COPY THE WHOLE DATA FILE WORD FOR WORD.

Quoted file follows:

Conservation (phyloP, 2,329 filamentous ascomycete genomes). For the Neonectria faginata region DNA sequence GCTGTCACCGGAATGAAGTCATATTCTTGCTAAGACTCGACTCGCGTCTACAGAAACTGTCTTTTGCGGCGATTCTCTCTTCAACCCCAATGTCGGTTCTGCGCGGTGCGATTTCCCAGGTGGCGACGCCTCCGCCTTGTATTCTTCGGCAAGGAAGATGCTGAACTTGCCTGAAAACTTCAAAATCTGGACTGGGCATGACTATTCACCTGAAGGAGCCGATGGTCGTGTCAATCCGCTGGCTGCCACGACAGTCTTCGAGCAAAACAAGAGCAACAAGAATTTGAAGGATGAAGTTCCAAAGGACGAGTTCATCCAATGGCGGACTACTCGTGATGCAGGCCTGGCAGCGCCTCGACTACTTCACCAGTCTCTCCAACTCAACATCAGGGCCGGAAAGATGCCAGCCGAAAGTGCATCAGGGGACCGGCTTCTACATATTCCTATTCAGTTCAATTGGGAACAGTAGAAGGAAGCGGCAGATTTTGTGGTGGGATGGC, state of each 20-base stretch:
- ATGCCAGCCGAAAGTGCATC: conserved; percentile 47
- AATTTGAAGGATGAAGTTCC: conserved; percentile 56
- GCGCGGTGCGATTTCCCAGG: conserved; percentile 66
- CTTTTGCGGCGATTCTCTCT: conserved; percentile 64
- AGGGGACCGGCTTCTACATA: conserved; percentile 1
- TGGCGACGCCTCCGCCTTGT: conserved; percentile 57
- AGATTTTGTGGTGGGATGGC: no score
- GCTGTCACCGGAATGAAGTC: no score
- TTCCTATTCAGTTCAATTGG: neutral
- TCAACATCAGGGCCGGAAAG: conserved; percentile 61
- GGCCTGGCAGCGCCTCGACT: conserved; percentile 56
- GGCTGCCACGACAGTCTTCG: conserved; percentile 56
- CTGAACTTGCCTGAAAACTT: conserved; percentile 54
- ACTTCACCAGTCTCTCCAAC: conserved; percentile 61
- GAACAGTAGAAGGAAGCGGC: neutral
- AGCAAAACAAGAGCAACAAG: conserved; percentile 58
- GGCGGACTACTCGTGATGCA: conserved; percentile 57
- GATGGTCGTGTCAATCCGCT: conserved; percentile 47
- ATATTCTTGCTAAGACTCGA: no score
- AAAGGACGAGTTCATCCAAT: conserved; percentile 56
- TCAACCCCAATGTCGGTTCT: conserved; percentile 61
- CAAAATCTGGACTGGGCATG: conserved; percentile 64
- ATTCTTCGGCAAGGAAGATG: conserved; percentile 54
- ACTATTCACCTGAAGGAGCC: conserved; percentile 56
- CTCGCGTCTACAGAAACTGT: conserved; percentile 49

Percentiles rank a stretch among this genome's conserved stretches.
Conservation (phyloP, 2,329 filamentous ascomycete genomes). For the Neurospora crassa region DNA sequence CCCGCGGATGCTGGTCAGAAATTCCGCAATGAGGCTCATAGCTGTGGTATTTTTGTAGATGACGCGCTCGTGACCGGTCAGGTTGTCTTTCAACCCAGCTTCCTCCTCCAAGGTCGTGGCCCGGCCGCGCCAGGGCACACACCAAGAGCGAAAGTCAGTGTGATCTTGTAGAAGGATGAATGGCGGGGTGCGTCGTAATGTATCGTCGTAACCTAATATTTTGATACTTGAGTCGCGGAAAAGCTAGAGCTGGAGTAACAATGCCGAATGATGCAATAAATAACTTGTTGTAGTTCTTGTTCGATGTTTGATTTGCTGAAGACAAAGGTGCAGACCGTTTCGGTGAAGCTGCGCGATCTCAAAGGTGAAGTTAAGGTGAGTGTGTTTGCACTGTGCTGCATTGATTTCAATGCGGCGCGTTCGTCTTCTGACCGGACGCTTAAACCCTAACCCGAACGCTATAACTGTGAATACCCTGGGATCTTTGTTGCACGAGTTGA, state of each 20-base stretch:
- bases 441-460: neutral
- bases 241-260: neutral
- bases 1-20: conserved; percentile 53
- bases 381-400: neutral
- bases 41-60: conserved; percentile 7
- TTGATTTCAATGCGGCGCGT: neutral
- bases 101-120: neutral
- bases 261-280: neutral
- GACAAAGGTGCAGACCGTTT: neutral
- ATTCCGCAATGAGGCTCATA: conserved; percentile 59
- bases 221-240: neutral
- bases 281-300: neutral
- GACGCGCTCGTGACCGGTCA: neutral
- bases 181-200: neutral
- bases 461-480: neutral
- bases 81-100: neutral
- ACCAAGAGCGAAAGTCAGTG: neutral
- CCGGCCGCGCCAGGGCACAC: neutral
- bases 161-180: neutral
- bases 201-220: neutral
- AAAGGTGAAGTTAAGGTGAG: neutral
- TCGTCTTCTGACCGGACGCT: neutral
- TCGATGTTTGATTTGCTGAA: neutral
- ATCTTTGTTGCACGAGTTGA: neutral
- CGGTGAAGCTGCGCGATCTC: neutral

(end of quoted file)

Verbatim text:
Conservation (phyloP, 2,329 filamentous ascomycete genomes). For the Neonectria faginata region DNA sequence GCTGTCACCGGAATGAAGTCATATTCTTGCTAAGACTCGACTCGCGTCTACAGAAACTGTCTTTTGCGGCGATTCTCTCTTCAACCCCAATGTCGGTTCTGCGCGGTGCGATTTCCCAGGTGGCGACGCCTCCGCCTTGTATTCTTCGGCAAGGAAGATGCTGAACTTGCCTGAAAACTTCAAAATCTGGACTGGGCATGACTATTCACCTGAAGGAGCCGATGGTCGTGTCAATCCGCTGGCTGCCACGACAGTCTTCGAGCAAAACAAGAGCAACAAGAATTTGAAGGATGAAGTTCCAAAGGACGAGTTCATCCAATGGCGGACTACTCGTGATGCAGGCCTGGCAGCGCCTCGACTACTTCACCAGTCTCTCCAACTCAACATCAGGGCCGGAAAGATGCCAGCCGAAAGTGCATCAGGGGACCGGCTTCTACATATTCCTATTCAGTTCAATTGGGAACAGTAGAAGGAAGCGGCAGATTTTGTGGTGGGATGGC, state of each 20-base stretch:
- ATGCCAGCCGAAAGTGCATC: conserved; percentile 47
- AATTTGAAGGATGAAGTTCC: conserved; percentile 56
- GCGCGGTGCGATTTCCCAGG: conserved; percentile 66
- CTTTTGCGGCGATTCTCTCT: conserved; percentile 64
- AGGGGACCGGCTTCTACATA: conserved; percentile 1
- TGGCGACGCCTCCGCCTTGT: conserved; percentile 57
- AGATTTTGTGGTGGGATGGC: no score
- GCTGTCACCGGAATGAAGTC: no score
- TTCCTATTCAGTTCAATTGG: neutral
- TCAACATCAGGGCCGGAAAG: conserved; percentile 61
- GGCCTGGCAGCGCCTCGACT: conserved; percentile 56
- GGCTGCCACGACAGTCTTCG: conserved; percentile 56
- CTGAACTTGCCTGAAAACTT: conserved; percentile 54
- ACTTCACCAGTCTCTCCAAC: conserved; percentile 61
- GAACAGTAGAAGGAAGCGGC: neutral
- AGCAAAACAAGAGCAACAAG: conserved; percentile 58
- GGCGGACTACTCGTGATGCA: conserved; percentile 57
- GATGGTCGTGTCAATCCGCT: conserved; percentile 47
- ATATTCTTGCTAAGACTCGA: no score
- AAAGGACGAGTTCATCCAAT: conserved; percentile 56
- TCAACCCCAATGTCGGTTCT: conserved; percentile 61
- CAAAATCTGGACTGGGCATG: conserved; percentile 64
- ATTCTTCGGCAAGGAAGATG: conserved; percentile 54
- ACTATTCACCTGAAGGAGCC: conserved; percentile 56
- CTCGCGTCTACAGAAACTGT: conserved; percentile 49

Percentiles rank a stretch among this genome's conserved stretches.
Conservation (phyloP, 2,329 filamentous ascomycete genomes). For the Neurospora crassa region DNA sequence CCCGCGGATGCTGGTCAGAAATTCCGCAATGAGGCTCATAGCTGTGGTATTTTTGTAGATGACGCGCTCGTGACCGGTCAGGTTGTCTTTCAACCCAGCTTCCTCCTCCAAGGTCGTGGCCCGGCCGCGCCAGGGCACACACCAAGAGCGAAAGTCAGTGTGATCTTGTAGAAGGATGAATGGCGGGGTGCGTCGTAATGTATCGTCGTAACCTAATATTTTGATACTTGAGTCGCGGAAAAGCTAGAGCTGGAGTAACAATGCCGAATGATGCAATAAATAACTTGTTGTAGTTCTTGTTCGATGTTTGATTTGCTGAAGACAAAGGTGCAGACCGTTTCGGTGAAGCTGCGCGATCTCAAAGGTGAAGTTAAGGTGAGTGTGTTTGCACTGTGCTGCATTGATTTCAATGCGGCGCGTTCGTCTTCTGACCGGACGCTTAAACCCTAACCCGAACGCTATAACTGTGAATACCCTGGGATCTTTGTTGCACGAGTTGA, state of each 20-base stretch:
- bases 441-460: neutral
- bases 241-260: neutral
- bases 1-20: conserved; percentile 53
- bases 381-400: neutral
- bases 41-60: conserved; percentile 7
- TTGATTTCAATGCGGCGCGT: neutral
- bases 101-120: neutral
- bases 261-280: neutral
- GACAAAGGTGCAGACCGTTT: neutral
- ATTCCGCAATGAGGCTCATA: conserved; percentile 59
- bases 221-240: neutral
- bases 281-300: neutral
- GACGCGCTCGTGACCGGTCA: neutral
- bases 181-200: neutral
- bases 461-480: neutral
- bases 81-100: neutral
- ACCAAGAGCGAAAGTCAGTG: neutral
- CCGGCCGCGCCAGGGCACAC: neutral
- bases 161-180: neutral
- bases 201-220: neutral
- AAAGGTGAAGTTAAGGTGAG: neutral
- TCGTCTTCTGACCGGACGCT: neutral
- TCGATGTTTGATTTGCTGAA: neutral
- ATCTTTGTTGCACGAGTTGA: neutral
- CGGTGAAGCTGCGCGATCTC: neutral